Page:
Annette Simmons is the author of Whoever Tells the Best Story Wins (see my book review). Her three other books include The Story Factor, A Safe Place for Dangerous Truth, and Territorial Games: Understanding and Ending Turf Wars at Work. She is the president of Group Process Consulting, and her books have been translated into 11 languages. Annette has a degree in marketing from Louisiana State University, and has worked at Ericsson and J. Walter Thompson.
Annette joins us in this exclusive interview on storytelling, audience impacts and iterative design. (See also the YourStory Changemaker Storytelling Canvas, a free visualisation tool for entrepreneurs and changemakers.)
YS: How can storytelling help in the different stages of the entrepreneurial journey?
AS: Entrepreneurs and founders can use the story categories of who I am, why I am here, teaching, value in action, vision, and ‘I know what you are thinking.’
Every entrepreneur should know who they are and why they started their business. They should test these stories until they can tell them in a way that inspires others. Their origin story should be authentic and rigorously true. Funders and potential customers will test it, investigate, and make generalised judgments that if you ‘invent’ your origin story you will likely ‘invent’ all kinds of things.
YS: How should innovators strike that delicate balance between ‘Stick to your vision’ and ‘Adapt to a changed world?’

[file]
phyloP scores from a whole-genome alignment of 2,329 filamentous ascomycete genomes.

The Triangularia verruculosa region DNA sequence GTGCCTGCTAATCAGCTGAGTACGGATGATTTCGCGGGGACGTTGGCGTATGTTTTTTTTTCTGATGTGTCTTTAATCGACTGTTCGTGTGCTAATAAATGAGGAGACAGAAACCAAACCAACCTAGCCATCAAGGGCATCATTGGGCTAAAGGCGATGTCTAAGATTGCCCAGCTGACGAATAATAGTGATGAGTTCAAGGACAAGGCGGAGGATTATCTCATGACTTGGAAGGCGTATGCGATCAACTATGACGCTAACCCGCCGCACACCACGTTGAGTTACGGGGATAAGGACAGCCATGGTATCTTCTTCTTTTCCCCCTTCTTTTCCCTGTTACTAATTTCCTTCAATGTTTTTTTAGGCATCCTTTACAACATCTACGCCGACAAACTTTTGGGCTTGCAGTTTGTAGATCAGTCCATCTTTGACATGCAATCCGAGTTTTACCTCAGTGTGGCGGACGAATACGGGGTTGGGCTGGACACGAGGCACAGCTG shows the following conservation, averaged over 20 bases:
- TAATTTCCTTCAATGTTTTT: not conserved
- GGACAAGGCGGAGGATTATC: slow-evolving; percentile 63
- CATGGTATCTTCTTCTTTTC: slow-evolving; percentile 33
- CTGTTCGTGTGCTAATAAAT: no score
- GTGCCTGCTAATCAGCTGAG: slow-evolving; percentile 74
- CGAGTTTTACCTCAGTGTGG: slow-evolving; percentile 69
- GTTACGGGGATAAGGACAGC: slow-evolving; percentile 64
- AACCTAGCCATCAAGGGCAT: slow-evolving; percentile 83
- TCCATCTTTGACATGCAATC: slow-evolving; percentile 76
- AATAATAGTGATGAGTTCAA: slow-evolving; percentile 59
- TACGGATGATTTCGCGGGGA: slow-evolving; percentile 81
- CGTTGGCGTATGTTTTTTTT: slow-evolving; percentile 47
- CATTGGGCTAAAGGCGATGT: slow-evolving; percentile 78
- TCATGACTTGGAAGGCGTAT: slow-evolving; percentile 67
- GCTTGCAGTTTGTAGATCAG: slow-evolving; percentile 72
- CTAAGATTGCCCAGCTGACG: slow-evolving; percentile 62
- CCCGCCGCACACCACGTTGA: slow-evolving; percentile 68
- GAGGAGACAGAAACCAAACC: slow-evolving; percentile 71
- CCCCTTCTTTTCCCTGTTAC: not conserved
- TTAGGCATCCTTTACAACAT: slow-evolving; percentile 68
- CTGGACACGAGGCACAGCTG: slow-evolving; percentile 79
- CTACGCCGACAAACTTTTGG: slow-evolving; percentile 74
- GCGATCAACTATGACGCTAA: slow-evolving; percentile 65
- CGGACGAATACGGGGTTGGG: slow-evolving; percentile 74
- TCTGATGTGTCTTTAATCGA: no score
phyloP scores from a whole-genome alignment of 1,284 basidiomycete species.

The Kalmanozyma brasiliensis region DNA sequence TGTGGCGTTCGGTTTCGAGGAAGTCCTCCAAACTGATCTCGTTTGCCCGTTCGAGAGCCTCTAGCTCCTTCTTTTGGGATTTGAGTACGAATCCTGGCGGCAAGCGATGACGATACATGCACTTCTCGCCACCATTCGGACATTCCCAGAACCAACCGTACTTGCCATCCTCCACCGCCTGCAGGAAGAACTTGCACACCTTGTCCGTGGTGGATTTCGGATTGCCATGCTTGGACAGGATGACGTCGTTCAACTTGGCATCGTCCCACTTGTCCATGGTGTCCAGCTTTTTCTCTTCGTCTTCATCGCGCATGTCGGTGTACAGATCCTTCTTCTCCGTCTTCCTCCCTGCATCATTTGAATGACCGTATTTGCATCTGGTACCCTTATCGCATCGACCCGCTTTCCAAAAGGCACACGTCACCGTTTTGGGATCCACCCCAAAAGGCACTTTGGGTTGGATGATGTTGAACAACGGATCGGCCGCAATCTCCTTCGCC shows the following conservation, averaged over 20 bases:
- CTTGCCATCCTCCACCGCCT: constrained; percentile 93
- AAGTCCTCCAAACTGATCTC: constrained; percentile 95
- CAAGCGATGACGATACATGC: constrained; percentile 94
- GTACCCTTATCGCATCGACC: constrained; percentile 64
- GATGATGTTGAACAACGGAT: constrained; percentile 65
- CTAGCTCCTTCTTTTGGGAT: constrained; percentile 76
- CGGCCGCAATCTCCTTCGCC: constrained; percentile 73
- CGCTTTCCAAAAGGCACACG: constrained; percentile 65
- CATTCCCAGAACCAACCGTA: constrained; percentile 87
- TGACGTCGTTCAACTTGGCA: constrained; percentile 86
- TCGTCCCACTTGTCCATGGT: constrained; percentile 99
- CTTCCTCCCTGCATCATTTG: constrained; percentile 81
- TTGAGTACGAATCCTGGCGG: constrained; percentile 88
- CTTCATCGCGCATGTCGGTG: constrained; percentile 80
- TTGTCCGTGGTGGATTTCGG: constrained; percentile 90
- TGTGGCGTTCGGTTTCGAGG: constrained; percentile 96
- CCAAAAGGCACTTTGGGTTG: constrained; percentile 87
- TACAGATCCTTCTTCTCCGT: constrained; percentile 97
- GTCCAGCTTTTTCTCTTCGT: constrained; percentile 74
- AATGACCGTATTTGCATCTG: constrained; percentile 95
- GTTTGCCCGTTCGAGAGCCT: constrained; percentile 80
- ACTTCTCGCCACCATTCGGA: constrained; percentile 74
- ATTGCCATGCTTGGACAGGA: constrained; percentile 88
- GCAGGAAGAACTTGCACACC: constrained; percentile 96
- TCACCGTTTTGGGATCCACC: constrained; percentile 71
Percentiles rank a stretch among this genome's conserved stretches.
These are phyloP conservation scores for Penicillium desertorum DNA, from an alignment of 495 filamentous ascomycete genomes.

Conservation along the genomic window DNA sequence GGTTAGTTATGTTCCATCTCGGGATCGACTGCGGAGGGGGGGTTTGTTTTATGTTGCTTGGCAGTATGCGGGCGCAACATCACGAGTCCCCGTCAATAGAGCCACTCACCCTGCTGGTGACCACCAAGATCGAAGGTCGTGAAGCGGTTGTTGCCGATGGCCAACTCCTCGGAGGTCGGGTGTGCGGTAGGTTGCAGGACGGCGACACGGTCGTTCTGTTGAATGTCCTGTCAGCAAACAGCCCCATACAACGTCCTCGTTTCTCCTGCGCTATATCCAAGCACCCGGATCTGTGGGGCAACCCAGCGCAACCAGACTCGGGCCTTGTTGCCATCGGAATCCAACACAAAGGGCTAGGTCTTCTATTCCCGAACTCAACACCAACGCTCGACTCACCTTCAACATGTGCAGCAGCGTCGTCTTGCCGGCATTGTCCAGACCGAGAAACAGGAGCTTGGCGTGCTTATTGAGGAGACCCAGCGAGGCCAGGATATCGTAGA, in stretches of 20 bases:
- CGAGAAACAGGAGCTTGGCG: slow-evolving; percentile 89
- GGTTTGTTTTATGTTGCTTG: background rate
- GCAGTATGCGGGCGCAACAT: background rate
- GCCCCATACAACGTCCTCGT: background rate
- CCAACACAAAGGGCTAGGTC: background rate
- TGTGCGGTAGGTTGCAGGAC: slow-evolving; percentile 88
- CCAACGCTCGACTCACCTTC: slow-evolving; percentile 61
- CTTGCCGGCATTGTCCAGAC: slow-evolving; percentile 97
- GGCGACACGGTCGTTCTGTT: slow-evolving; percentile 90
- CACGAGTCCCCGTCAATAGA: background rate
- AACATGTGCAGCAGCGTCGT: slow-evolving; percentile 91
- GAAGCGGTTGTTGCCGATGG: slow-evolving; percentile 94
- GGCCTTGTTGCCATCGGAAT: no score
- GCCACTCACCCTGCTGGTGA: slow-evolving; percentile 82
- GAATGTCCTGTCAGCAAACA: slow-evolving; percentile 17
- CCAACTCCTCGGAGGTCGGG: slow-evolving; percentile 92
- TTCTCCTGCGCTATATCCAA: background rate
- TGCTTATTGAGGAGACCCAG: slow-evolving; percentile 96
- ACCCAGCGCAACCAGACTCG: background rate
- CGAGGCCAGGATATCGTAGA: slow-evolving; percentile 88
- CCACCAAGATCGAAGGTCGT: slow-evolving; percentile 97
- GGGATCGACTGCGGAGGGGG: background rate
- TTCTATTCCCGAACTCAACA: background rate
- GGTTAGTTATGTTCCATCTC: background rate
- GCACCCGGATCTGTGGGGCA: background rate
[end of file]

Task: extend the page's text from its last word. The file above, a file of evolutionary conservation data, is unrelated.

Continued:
AS: Vision is value based and no matter what circumstances occur, the vision doesn’t need to change. My vision is to bring humanity back to places where it has gone missing. Whether I’m at NASA, Microsoft, or at home struggling to write an article – that’s still my vision. Vision is the primary conflict between what you want to create and what stops you.
YS: How was your book received, and how do you see storytelling connect with different kinds of audiences?
AS: Most of the marketing and public speaking professors who use Whoever Tells The Best Story Wins as a textbook really like the new edition. The only unusual response was when a professor who specialises in public narrative told me he will stick with the old version. He and his students – mostly executives from NGOs and public health services – didn’t like that the second edition had so many examples from corporate storytelling.
Also at a conference for nutritionists, I was asked to delete an example from Coca-Cola (nutritionists call it chemical sugar water) for the same reasons. I’m happy people care about ethics. I too, hate when storytelling is used for evil – like scams and fraud – but the storytelling skills and tools are value neutral and I want to know as much as I can about what creates an experiential emotional impression.
I don’t care where it came from if it works. Thus, I used the Coca-Cola example and challenged the nutritionists to learn how to associate happiness with exercise as effectively as Coca-Cola has associated happiness with Coke.
YS: What are some notable new examples of impactful stories and storytellers you have come across since your book was published?
AS: He’s not new, but I like Marshal Ganz’s approach to grassroots organising. He calls it public narrative – and it was instrumental to the 2008 Obama win. They start with the story of ‘ME’ then ‘WE’ then ‘NOW.’ But the really magic is that people come together and share personal stories. It’s bonding. It doesn’t matter what the story is.